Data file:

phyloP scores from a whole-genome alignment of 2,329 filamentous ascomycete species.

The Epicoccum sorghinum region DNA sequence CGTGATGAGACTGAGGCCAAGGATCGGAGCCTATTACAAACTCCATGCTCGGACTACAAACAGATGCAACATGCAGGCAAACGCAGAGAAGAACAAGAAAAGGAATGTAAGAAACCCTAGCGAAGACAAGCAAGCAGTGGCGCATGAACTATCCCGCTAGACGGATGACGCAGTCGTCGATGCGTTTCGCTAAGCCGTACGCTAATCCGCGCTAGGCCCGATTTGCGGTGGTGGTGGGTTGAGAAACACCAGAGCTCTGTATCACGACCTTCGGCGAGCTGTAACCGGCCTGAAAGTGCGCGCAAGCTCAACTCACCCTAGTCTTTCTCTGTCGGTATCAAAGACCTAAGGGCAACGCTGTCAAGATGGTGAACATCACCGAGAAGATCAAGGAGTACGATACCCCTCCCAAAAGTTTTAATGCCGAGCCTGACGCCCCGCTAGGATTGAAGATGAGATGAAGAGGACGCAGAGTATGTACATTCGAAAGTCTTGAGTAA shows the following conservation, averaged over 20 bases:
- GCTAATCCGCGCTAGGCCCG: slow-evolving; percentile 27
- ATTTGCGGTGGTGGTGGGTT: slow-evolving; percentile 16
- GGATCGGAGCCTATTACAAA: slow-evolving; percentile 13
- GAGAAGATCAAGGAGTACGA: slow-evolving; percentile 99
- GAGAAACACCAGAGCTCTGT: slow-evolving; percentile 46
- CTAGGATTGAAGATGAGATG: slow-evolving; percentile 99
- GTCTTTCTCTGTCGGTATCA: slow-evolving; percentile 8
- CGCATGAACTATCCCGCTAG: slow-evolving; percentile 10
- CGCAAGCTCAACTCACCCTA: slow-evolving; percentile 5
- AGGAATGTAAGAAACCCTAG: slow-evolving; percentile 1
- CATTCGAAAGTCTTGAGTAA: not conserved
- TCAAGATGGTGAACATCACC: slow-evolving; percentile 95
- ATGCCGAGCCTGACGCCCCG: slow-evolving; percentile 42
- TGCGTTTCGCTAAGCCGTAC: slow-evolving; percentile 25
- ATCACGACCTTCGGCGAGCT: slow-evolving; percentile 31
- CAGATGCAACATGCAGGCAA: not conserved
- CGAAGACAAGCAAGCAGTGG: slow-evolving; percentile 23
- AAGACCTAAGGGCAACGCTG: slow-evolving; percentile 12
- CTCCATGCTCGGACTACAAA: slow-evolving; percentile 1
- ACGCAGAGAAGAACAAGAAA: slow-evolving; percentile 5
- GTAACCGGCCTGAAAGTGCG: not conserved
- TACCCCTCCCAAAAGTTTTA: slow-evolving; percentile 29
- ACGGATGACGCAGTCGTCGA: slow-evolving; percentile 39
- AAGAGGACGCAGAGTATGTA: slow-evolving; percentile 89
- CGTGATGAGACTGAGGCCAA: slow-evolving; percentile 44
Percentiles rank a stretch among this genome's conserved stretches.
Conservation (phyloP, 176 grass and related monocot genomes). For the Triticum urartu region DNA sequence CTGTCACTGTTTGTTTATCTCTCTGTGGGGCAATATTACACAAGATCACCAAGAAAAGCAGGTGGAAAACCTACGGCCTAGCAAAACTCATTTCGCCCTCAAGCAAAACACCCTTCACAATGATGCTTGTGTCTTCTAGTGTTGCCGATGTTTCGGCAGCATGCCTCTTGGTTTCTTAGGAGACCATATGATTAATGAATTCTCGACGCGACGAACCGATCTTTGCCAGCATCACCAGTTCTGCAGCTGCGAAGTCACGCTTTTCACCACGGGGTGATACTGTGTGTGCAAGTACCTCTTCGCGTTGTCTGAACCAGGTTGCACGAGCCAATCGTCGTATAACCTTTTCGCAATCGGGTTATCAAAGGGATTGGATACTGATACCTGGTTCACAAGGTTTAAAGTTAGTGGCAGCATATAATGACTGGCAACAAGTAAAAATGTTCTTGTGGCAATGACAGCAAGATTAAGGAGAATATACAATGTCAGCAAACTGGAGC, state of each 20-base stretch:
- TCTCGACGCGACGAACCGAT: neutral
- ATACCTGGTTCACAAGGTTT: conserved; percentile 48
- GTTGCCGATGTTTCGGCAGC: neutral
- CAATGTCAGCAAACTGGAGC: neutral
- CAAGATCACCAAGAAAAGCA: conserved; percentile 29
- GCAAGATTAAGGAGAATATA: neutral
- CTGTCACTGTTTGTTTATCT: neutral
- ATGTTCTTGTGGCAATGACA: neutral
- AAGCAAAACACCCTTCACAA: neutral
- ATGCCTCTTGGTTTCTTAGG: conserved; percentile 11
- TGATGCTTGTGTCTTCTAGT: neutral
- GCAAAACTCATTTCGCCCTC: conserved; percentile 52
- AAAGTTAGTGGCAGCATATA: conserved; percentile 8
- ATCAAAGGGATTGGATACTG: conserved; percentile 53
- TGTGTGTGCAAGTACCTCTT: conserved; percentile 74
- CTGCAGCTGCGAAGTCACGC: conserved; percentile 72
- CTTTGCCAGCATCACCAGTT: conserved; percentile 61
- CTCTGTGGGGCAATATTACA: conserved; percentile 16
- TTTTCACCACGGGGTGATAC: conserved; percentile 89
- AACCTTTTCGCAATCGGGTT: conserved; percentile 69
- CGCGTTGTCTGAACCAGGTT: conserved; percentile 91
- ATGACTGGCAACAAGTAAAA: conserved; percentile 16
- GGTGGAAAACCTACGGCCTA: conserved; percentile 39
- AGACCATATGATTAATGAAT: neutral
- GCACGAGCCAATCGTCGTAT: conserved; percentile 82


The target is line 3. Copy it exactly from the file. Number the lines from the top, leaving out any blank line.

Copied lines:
- GCTAATCCGCGCTAGGCCCG: slow-evolving; percentile 27